It’s been a whole career since tax reform last passed (1986). But on Sept. 27, 2017, the House Ways and Means Committee got the ball rolling by releasing its Unified Framework for Fixing Our Broken Tax Code
. A lot has been said about lowering the rates and broadening the tax base. Kevin Hassett, chair of the Council of Economic Advisers, has been a proponent of lowering the rate and broadening the base. The concept here is tax elasticity – the degree to which the economy responds to a change in the tax rate. The framework, in essence, calls for lowering the corporate and individual tax rates for the purpose of stimulating the economy.
The phrase “to create jobs” is ubiquitous among the proponents of stimulating the economy. As of this writing, the September unemployment figure of 4.2 percent is below what is commonly defined as full employment: 5 percent. To follow through on the logic, if we stimulate the economy to create more jobs, who will fill those jobs? The baby boomers are retiring, and the demographic trend points to fewer workers, not more.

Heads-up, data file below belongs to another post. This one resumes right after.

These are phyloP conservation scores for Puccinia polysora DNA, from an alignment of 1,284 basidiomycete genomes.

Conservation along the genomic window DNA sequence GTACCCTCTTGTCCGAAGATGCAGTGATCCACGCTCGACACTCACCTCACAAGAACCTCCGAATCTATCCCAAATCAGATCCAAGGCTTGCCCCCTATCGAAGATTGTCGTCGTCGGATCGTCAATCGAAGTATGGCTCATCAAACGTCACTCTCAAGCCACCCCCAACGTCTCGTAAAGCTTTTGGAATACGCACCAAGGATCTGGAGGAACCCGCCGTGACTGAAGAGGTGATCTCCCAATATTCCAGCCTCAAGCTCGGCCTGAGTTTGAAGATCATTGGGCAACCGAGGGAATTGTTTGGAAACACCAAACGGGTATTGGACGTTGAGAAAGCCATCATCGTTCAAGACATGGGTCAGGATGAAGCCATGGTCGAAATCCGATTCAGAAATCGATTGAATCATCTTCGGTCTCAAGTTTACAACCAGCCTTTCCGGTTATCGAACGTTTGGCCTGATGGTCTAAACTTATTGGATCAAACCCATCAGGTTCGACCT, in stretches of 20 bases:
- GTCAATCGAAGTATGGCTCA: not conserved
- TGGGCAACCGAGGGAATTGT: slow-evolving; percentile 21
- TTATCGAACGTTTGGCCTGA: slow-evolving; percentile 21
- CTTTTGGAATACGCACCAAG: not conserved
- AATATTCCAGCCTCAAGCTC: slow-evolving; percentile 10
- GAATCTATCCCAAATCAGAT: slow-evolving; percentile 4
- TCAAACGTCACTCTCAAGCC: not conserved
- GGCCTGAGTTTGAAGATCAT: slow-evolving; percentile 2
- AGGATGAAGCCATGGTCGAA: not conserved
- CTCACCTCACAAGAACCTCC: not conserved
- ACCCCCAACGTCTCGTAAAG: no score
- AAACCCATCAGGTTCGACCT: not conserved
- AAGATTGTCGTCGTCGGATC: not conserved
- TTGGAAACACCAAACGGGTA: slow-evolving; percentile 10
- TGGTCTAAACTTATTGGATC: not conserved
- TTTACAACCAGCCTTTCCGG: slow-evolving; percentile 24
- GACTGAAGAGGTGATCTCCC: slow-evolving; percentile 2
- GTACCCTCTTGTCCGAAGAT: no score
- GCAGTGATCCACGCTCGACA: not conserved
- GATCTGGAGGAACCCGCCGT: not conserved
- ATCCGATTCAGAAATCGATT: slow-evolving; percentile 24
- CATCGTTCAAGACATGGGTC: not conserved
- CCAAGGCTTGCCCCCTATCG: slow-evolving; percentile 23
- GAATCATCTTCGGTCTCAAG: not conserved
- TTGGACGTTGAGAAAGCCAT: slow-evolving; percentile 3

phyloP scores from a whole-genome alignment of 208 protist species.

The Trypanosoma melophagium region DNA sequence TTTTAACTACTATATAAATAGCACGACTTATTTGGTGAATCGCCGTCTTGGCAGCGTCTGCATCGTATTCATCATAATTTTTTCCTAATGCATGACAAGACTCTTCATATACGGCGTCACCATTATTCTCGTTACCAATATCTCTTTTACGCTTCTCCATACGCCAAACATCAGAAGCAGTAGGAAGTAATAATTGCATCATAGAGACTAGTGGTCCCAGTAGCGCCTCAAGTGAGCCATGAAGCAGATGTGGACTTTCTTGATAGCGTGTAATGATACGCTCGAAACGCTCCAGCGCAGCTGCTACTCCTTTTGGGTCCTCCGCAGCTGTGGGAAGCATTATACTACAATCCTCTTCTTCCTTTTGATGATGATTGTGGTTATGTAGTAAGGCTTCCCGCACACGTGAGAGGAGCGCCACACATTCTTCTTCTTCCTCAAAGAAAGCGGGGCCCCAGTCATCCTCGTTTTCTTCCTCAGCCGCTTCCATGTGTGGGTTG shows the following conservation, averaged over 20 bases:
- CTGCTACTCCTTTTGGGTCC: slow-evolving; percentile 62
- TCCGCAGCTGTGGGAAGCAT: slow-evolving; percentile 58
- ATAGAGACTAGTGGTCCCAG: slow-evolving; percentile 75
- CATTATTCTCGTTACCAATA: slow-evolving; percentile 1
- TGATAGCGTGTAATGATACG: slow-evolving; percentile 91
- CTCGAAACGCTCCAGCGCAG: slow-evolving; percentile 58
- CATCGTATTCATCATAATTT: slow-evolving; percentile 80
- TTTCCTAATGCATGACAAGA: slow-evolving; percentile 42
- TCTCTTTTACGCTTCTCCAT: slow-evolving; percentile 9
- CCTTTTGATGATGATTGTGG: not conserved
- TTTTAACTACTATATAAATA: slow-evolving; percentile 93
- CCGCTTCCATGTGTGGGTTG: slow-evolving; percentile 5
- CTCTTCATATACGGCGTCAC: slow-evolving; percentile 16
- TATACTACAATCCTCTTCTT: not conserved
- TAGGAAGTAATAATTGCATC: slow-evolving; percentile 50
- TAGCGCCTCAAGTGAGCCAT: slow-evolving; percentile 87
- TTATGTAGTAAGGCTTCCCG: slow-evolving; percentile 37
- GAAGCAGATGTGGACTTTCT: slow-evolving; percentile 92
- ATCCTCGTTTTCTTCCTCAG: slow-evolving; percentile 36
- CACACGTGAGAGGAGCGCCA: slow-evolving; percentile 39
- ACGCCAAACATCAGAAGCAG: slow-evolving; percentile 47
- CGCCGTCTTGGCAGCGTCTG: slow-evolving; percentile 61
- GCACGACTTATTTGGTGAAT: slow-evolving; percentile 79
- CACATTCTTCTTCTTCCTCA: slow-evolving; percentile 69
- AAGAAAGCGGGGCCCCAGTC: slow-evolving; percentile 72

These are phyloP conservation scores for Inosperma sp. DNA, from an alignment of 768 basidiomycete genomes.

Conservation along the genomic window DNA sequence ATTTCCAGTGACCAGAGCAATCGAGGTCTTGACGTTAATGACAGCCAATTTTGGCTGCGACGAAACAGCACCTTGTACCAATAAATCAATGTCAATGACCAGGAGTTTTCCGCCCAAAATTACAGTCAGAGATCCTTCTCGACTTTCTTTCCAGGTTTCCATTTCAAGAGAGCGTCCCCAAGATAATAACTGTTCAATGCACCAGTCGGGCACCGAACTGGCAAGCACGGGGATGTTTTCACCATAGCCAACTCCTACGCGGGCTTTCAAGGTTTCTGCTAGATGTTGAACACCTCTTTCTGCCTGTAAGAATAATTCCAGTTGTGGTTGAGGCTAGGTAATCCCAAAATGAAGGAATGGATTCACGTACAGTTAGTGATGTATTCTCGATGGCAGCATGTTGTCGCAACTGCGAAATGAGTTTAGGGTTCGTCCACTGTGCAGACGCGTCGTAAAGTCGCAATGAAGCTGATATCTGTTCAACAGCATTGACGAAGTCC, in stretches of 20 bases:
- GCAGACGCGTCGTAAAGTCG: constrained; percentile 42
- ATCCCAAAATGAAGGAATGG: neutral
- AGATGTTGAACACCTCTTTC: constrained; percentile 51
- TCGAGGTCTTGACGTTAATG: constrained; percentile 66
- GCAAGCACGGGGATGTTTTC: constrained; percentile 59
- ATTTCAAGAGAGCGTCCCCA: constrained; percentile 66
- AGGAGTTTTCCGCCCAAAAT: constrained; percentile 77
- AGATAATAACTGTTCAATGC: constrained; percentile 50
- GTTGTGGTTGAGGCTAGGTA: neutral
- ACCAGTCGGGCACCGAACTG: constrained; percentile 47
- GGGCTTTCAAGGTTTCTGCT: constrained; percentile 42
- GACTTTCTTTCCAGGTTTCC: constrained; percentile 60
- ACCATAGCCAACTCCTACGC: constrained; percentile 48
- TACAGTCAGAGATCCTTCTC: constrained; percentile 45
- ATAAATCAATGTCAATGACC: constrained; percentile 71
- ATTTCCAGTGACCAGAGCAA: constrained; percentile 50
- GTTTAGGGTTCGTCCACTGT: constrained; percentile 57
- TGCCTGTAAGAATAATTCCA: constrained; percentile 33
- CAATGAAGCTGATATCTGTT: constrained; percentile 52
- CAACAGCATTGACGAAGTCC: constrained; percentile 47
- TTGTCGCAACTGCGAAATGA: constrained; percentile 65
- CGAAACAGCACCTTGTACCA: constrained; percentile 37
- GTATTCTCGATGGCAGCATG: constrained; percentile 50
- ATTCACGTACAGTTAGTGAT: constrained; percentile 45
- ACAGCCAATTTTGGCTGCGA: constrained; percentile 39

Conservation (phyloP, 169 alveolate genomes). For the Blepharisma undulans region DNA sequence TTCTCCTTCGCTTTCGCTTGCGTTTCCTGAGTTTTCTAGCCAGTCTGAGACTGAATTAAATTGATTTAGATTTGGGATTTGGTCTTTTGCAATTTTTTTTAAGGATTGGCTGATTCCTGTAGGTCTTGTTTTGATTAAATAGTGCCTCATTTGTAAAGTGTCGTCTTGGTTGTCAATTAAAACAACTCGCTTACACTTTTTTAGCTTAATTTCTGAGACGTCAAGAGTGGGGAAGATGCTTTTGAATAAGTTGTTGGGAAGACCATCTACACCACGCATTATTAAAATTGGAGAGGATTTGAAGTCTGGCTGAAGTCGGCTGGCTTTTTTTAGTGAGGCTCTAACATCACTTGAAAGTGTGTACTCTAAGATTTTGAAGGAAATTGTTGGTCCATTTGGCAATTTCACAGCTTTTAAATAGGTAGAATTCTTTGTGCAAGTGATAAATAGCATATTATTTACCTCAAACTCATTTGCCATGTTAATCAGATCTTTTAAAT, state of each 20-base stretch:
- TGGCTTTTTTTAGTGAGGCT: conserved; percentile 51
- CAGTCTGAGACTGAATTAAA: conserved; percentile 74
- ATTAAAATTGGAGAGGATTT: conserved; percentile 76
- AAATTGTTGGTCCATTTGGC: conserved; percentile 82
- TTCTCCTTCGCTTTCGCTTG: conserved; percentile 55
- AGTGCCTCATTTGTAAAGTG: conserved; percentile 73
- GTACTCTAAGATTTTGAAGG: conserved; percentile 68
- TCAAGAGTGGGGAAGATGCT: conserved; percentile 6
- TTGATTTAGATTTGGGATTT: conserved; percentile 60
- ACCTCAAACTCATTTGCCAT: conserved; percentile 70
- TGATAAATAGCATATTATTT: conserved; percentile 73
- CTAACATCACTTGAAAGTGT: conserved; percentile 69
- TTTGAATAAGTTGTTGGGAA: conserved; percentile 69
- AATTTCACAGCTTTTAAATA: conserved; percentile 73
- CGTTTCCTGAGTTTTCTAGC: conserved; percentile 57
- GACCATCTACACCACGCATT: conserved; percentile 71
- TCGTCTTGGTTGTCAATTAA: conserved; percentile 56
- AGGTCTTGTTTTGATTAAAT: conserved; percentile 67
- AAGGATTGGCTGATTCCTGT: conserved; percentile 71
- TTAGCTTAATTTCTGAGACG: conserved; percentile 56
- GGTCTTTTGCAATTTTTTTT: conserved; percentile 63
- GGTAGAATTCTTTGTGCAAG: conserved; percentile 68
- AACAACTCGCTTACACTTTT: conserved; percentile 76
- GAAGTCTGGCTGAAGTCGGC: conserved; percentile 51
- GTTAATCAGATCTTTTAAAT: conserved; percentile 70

When a stimulated economy creates growth and new jobs, but enough workers are not available to accommodate the demand, traditional economics says inflation in labor costs will happen as employers bid up the cost of labor. We should then expect some inflation with this scenario.